Narrow channels located in the longwave IR CO2
absorption region between approximately 13.2 and 14.5 μm, the well known CO2
slicing channels, have been proven to be quite effective for the estimates of cloud heights and effective cloud amounts as well as atmospheric temperature profiles. The designs of some of the near-future multi-channel earth observing satellite sensors cannot accommodate these longwave IR channels. Based on the analysis of the multi-channel imaging data collected with the NASA Moderate Resolution Imaging SpectroRadiometer (MODIS) instrument and on theoretical cloud radiative transfer modeling, we have found that narrow channels located at the midwave IR region between approximately 4.2 and 4.55 μm, where the combined CO2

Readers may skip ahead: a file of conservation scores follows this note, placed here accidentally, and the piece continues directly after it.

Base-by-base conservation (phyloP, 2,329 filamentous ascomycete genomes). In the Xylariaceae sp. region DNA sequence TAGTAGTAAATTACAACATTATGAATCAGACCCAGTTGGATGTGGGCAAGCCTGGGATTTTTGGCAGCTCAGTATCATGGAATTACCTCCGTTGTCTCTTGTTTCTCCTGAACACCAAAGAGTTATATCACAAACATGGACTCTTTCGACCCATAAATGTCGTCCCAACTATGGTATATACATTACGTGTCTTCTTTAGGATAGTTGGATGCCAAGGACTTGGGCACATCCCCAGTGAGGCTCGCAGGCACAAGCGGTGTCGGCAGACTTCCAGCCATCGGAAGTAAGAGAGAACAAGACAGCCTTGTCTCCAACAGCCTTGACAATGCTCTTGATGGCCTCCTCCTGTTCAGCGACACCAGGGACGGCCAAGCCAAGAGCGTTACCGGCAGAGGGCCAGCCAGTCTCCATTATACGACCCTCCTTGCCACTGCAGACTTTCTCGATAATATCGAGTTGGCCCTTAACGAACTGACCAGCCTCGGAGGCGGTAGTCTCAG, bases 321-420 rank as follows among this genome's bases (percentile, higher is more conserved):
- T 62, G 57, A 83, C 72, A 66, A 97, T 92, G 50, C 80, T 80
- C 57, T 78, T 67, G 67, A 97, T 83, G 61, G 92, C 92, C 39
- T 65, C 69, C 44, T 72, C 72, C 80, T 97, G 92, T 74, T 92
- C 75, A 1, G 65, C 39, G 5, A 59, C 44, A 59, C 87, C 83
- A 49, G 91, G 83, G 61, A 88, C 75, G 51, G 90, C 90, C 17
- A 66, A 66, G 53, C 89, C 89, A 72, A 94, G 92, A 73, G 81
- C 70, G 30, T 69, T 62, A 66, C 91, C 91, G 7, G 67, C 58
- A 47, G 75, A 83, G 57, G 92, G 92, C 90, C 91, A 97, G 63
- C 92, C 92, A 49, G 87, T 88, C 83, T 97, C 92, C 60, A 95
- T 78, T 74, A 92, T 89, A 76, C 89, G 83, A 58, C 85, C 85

O absorption effects decrease rapidly with increasing wavelength, have similar properties as the longwave IR CO2
slicing channels. The scattering of solar radiation by clouds on the long wavelength side of the 4.3 μm CO2
absorption makes only a small contribution to the upwelling radiances. In order to retain the crucial cloud and temperature sensing capabilities, future satellite sensors should consider including midwave IR CO2
O slicing channels if the longwave IR channels cannot be implemented on the sensors. The hyperspectral data covering the 3.7-15.5 mm wavelength range and measured with the Infrared Atmospheric Sounding Interferometer (IASI) can be used to further assess the utility of midwave IR channels for satellite remote sensing.